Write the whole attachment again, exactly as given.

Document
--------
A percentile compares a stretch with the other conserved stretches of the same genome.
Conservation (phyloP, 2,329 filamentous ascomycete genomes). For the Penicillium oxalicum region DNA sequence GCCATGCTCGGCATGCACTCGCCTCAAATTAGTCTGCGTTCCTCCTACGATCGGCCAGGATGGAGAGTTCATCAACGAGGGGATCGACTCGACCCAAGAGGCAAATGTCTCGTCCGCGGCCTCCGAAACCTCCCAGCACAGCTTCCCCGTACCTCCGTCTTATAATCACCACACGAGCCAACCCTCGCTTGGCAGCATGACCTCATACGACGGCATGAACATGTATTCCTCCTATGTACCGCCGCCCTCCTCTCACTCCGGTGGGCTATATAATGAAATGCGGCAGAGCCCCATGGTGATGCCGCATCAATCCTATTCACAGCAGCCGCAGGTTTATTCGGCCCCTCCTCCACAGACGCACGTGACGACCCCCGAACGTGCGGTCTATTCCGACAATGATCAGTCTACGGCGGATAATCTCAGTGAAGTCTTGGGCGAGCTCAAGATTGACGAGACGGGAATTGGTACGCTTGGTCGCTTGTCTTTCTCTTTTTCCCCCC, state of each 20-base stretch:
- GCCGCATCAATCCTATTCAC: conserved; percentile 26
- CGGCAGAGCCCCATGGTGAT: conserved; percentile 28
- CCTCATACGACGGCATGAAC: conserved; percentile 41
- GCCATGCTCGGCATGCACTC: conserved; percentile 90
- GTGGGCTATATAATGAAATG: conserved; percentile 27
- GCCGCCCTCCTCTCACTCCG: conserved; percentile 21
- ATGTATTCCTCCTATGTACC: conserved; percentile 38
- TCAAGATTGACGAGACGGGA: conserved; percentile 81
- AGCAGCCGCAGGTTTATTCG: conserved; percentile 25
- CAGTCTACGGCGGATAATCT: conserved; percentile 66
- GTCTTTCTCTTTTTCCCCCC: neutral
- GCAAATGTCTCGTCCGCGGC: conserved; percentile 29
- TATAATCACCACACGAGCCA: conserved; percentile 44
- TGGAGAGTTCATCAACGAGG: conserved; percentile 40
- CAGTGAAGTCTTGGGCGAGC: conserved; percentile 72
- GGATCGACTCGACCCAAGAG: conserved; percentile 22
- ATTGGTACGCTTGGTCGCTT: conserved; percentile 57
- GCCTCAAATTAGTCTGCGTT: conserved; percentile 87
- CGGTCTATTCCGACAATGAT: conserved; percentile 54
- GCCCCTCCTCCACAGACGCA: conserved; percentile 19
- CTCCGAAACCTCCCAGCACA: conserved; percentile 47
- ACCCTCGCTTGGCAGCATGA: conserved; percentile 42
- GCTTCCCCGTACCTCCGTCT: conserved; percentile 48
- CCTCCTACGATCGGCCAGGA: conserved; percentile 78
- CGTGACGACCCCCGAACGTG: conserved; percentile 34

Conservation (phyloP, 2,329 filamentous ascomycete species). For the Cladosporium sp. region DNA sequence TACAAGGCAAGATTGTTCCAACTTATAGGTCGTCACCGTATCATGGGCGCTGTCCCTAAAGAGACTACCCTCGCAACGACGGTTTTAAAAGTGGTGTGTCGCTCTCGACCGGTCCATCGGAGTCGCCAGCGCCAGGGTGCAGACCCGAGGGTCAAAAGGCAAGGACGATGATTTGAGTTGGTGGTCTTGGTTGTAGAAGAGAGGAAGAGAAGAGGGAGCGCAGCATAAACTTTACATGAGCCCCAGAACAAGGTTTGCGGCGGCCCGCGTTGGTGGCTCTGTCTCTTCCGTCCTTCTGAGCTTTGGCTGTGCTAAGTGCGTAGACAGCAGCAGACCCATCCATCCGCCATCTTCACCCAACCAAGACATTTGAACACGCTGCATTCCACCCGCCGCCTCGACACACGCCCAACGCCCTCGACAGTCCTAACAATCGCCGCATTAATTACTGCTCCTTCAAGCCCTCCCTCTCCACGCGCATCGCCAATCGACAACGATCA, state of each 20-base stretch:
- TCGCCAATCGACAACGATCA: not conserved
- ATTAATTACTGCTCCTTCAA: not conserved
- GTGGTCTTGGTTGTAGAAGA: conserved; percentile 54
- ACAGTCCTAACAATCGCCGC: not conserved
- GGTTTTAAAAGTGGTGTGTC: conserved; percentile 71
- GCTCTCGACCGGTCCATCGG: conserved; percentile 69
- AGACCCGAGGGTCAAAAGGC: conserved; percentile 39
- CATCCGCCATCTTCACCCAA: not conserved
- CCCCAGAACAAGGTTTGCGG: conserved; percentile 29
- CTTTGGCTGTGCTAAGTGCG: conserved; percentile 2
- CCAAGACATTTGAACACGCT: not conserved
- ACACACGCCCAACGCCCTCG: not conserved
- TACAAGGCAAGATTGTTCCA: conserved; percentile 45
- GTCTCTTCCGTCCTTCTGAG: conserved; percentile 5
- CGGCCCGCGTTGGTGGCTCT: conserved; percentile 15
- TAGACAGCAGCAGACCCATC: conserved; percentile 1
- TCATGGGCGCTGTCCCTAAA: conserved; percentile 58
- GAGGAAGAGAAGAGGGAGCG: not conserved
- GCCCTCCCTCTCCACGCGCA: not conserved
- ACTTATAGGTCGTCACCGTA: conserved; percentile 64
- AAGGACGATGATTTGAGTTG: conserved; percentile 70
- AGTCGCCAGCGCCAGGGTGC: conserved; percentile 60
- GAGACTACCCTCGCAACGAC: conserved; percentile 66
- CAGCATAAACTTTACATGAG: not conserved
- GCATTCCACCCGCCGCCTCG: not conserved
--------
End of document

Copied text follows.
A percentile compares a stretch with the other conserved stretches of the same genome.
Conservation (phyloP, 2,329 filamentous ascomycete genomes). For the Penicillium oxalicum region DNA sequence GCCATGCTCGGCATGCACTCGCCTCAAATTAGTCTGCGTTCCTCCTACGATCGGCCAGGATGGAGAGTTCATCAACGAGGGGATCGACTCGACCCAAGAGGCAAATGTCTCGTCCGCGGCCTCCGAAACCTCCCAGCACAGCTTCCCCGTACCTCCGTCTTATAATCACCACACGAGCCAACCCTCGCTTGGCAGCATGACCTCATACGACGGCATGAACATGTATTCCTCCTATGTACCGCCGCCCTCCTCTCACTCCGGTGGGCTATATAATGAAATGCGGCAGAGCCCCATGGTGATGCCGCATCAATCCTATTCACAGCAGCCGCAGGTTTATTCGGCCCCTCCTCCACAGACGCACGTGACGACCCCCGAACGTGCGGTCTATTCCGACAATGATCAGTCTACGGCGGATAATCTCAGTGAAGTCTTGGGCGAGCTCAAGATTGACGAGACGGGAATTGGTACGCTTGGTCGCTTGTCTTTCTCTTTTTCCCCCC, state of each 20-base stretch:
- GCCGCATCAATCCTATTCAC: conserved; percentile 26
- CGGCAGAGCCCCATGGTGAT: conserved; percentile 28
- CCTCATACGACGGCATGAAC: conserved; percentile 41
- GCCATGCTCGGCATGCACTC: conserved; percentile 90
- GTGGGCTATATAATGAAATG: conserved; percentile 27
- GCCGCCCTCCTCTCACTCCG: conserved; percentile 21
- ATGTATTCCTCCTATGTACC: conserved; percentile 38
- TCAAGATTGACGAGACGGGA: conserved; percentile 81
- AGCAGCCGCAGGTTTATTCG: conserved; percentile 25
- CAGTCTACGGCGGATAATCT: conserved; percentile 66
- GTCTTTCTCTTTTTCCCCCC: neutral
- GCAAATGTCTCGTCCGCGGC: conserved; percentile 29
- TATAATCACCACACGAGCCA: conserved; percentile 44
- TGGAGAGTTCATCAACGAGG: conserved; percentile 40
- CAGTGAAGTCTTGGGCGAGC: conserved; percentile 72
- GGATCGACTCGACCCAAGAG: conserved; percentile 22
- ATTGGTACGCTTGGTCGCTT: conserved; percentile 57
- GCCTCAAATTAGTCTGCGTT: conserved; percentile 87
- CGGTCTATTCCGACAATGAT: conserved; percentile 54
- GCCCCTCCTCCACAGACGCA: conserved; percentile 19
- CTCCGAAACCTCCCAGCACA: conserved; percentile 47
- ACCCTCGCTTGGCAGCATGA: conserved; percentile 42
- GCTTCCCCGTACCTCCGTCT: conserved; percentile 48
- CCTCCTACGATCGGCCAGGA: conserved; percentile 78
- CGTGACGACCCCCGAACGTG: conserved; percentile 34

Conservation (phyloP, 2,329 filamentous ascomycete species). For the Cladosporium sp. region DNA sequence TACAAGGCAAGATTGTTCCAACTTATAGGTCGTCACCGTATCATGGGCGCTGTCCCTAAAGAGACTACCCTCGCAACGACGGTTTTAAAAGTGGTGTGTCGCTCTCGACCGGTCCATCGGAGTCGCCAGCGCCAGGGTGCAGACCCGAGGGTCAAAAGGCAAGGACGATGATTTGAGTTGGTGGTCTTGGTTGTAGAAGAGAGGAAGAGAAGAGGGAGCGCAGCATAAACTTTACATGAGCCCCAGAACAAGGTTTGCGGCGGCCCGCGTTGGTGGCTCTGTCTCTTCCGTCCTTCTGAGCTTTGGCTGTGCTAAGTGCGTAGACAGCAGCAGACCCATCCATCCGCCATCTTCACCCAACCAAGACATTTGAACACGCTGCATTCCACCCGCCGCCTCGACACACGCCCAACGCCCTCGACAGTCCTAACAATCGCCGCATTAATTACTGCTCCTTCAAGCCCTCCCTCTCCACGCGCATCGCCAATCGACAACGATCA, state of each 20-base stretch:
- TCGCCAATCGACAACGATCA: not conserved
- ATTAATTACTGCTCCTTCAA: not conserved
- GTGGTCTTGGTTGTAGAAGA: conserved; percentile 54
- ACAGTCCTAACAATCGCCGC: not conserved
- GGTTTTAAAAGTGGTGTGTC: conserved; percentile 71
- GCTCTCGACCGGTCCATCGG: conserved; percentile 69
- AGACCCGAGGGTCAAAAGGC: conserved; percentile 39
- CATCCGCCATCTTCACCCAA: not conserved
- CCCCAGAACAAGGTTTGCGG: conserved; percentile 29
- CTTTGGCTGTGCTAAGTGCG: conserved; percentile 2
- CCAAGACATTTGAACACGCT: not conserved
- ACACACGCCCAACGCCCTCG: not conserved
- TACAAGGCAAGATTGTTCCA: conserved; percentile 45
- GTCTCTTCCGTCCTTCTGAG: conserved; percentile 5
- CGGCCCGCGTTGGTGGCTCT: conserved; percentile 15
- TAGACAGCAGCAGACCCATC: conserved; percentile 1
- TCATGGGCGCTGTCCCTAAA: conserved; percentile 58
- GAGGAAGAGAAGAGGGAGCG: not conserved
- GCCCTCCCTCTCCACGCGCA: not conserved
- ACTTATAGGTCGTCACCGTA: conserved; percentile 64
- AAGGACGATGATTTGAGTTG: conserved; percentile 70
- AGTCGCCAGCGCCAGGGTGC: conserved; percentile 60
- GAGACTACCCTCGCAACGAC: conserved; percentile 66
- CAGCATAAACTTTACATGAG: not conserved
- GCATTCCACCCGCCGCCTCG: not conserved